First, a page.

Bilbo Baggins from his own observations and the accounts of his friends.
What we did in the War of the Ring.


(as seen by the Little People; being the memoirs of Bilbo and
Frodo of the Shire, supplemented by the accounts of their friends
and the learning of the Wise.)

Together with extracts from Books of Lore translated by Bilbo
in Rivendell.

Flieger writes that at the time of the release of the first edition of The Lord of the Rings in 1954, Tolkien had not yet included that text in the Red Book; its prologue spoke of The Hobbit as containing "a selection from the Red Book of Westmarch".[3] Tolkien went on developing the frame story, and in the second edition he added a "Note on the Shire Records" to the prologue. It explains, in the voice of the fictional editor, that the "account" (the main text of The Lord of the Rings) was taken mainly from the Red Book of Westmarch, stating that this was begun as "Bilbo's private diary", continued by Frodo with an account of the War of the Ring, and extended by Sam.[3]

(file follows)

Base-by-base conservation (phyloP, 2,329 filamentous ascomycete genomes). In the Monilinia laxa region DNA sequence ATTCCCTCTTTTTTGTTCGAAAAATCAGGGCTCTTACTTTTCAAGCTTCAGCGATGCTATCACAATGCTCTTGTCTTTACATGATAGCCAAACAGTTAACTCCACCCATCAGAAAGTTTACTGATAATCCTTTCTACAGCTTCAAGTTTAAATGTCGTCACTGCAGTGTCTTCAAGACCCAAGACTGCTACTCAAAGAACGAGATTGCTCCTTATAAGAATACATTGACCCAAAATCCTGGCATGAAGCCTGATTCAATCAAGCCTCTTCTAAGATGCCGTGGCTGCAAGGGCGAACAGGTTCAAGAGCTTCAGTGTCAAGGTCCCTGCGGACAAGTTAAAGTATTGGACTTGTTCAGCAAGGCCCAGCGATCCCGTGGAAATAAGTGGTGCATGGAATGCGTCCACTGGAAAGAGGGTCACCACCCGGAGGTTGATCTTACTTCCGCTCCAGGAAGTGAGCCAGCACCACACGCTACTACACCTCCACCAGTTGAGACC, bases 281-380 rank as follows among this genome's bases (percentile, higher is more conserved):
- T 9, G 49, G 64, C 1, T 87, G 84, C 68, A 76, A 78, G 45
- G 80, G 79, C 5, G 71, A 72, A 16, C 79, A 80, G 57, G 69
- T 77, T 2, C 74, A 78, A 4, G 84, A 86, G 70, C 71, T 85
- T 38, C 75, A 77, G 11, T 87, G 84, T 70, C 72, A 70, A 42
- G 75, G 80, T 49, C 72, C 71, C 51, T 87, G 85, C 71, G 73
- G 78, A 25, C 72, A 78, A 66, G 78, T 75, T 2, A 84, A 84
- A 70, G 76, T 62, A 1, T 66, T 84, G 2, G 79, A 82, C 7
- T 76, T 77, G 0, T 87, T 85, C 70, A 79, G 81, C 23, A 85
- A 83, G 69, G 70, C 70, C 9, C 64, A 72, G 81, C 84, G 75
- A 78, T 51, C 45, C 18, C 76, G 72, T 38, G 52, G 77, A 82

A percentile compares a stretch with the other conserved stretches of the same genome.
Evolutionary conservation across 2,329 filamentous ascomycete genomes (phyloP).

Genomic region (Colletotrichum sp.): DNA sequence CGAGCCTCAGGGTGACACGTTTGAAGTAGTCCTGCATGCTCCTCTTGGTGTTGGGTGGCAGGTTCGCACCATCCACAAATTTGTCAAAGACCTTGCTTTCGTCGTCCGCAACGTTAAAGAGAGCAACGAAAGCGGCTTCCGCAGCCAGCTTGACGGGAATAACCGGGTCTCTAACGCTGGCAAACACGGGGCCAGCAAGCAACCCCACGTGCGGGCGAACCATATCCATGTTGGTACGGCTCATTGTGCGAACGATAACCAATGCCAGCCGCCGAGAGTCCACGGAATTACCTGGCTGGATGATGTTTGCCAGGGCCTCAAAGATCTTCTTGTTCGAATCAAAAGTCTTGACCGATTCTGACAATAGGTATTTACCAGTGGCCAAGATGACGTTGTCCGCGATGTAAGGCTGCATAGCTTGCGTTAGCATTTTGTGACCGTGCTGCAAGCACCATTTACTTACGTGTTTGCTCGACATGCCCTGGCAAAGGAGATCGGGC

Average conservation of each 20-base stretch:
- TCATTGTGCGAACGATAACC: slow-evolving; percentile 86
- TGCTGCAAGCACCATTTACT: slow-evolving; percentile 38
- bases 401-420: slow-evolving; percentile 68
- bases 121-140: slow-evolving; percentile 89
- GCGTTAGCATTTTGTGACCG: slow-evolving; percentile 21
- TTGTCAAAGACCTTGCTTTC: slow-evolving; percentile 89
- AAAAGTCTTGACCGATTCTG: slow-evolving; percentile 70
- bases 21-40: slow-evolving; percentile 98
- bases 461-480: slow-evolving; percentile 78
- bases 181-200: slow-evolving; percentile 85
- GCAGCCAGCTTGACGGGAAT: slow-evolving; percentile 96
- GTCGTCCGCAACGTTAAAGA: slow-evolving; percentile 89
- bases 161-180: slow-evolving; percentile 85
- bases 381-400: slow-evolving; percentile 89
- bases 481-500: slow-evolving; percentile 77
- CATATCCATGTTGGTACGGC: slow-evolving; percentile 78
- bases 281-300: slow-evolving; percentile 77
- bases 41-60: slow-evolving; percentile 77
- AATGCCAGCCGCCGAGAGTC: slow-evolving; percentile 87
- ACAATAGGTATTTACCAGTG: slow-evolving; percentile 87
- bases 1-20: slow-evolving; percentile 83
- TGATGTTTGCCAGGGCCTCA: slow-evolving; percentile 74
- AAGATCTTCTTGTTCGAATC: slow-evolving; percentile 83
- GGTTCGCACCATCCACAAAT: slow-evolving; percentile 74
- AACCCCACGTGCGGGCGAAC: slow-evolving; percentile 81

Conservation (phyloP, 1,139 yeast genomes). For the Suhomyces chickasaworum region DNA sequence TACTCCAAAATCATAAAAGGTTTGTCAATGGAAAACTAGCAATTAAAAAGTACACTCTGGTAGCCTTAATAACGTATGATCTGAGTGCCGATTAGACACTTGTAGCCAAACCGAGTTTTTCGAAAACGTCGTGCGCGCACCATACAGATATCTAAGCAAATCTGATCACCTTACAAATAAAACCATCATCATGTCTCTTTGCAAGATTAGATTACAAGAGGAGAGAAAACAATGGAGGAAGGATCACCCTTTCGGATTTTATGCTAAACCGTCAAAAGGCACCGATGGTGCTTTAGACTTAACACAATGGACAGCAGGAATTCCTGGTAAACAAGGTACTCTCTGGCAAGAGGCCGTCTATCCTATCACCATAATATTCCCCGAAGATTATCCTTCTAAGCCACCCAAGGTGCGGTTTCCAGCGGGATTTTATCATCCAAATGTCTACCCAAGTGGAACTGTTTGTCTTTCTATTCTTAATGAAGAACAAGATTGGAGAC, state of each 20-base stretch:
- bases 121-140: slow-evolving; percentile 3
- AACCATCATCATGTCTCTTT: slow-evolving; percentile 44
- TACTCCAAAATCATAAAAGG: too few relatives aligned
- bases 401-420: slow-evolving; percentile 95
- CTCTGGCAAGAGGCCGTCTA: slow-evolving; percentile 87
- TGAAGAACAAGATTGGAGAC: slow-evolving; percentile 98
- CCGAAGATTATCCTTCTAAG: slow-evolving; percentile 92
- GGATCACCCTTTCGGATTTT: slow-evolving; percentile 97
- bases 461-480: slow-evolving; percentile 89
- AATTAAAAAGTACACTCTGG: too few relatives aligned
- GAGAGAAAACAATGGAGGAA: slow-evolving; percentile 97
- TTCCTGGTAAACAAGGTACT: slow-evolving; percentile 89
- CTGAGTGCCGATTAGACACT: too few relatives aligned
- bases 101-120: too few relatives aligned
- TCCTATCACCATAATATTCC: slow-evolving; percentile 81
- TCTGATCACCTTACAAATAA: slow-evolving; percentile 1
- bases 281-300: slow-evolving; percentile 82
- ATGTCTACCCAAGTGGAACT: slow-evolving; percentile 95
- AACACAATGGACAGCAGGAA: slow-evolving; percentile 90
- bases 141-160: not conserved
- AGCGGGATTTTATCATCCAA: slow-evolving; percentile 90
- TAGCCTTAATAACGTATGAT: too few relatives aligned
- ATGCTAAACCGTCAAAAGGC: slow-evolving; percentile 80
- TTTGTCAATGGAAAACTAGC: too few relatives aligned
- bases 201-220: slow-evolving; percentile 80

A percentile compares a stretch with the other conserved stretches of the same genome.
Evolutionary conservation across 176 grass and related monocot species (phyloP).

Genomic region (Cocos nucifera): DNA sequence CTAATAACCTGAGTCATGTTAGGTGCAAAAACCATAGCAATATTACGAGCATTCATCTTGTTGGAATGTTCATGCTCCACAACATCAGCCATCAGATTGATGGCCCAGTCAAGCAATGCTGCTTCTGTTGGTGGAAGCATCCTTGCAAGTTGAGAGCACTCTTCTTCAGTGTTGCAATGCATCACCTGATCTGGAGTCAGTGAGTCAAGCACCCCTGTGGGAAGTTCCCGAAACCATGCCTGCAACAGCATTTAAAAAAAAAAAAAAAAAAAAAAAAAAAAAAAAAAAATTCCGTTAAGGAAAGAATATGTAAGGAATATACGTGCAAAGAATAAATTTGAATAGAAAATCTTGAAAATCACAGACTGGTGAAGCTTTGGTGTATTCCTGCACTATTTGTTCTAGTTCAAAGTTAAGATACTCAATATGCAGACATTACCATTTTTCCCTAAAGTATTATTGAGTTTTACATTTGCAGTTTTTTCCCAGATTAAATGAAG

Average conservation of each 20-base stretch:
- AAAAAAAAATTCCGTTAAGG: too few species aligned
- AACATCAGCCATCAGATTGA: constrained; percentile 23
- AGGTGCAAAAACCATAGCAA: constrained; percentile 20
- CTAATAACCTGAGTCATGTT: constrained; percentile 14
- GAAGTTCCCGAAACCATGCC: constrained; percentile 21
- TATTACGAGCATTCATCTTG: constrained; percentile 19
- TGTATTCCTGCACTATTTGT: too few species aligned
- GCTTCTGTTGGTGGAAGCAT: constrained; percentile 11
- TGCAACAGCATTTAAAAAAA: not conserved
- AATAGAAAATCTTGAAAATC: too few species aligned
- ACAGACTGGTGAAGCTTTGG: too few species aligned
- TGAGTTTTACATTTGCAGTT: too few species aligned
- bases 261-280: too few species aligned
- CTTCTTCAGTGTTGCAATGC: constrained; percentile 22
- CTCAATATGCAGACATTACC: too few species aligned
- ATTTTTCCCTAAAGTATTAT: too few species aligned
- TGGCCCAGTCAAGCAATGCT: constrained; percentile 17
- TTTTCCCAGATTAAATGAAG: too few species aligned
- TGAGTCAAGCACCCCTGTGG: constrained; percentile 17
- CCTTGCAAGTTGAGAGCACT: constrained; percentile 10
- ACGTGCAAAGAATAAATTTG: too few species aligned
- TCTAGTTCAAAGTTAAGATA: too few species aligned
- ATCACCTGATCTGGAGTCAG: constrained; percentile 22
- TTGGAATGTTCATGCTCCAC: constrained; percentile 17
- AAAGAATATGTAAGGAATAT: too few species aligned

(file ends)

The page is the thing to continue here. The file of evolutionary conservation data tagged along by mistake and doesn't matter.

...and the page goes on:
Near the end of the main text, Tolkien has Frodo give the Red Book to Sam. Flieger notes that, seeing it, Sam says "Why, you have nearly finished it, Mr. Frodo!", and describes Frodo's answer as "both definitive and revealing": "'I have quite finished, Sam', said Frodo. 'The last pages are for you'."[3] She comments that where Sam says "it", meaning the book, Frodo does not, leaving open whether he means the book or his life in Middle-earth as he has recorded in the book.[3] She briefly considers what Sam might have been supposed to have added, if the suggestion is to be taken at all seriously. She points out that they could have been books 4 and 6 of The Lord of the Rings, where Frodo is never seen without Sam, but there are times when Sam is alert while Frodo is absent or unconscious. Further, no other observer was present, especially at Mount Doom where Sam is the only person who sees Gollum fighting an invisible Frodo for the Ring.[3]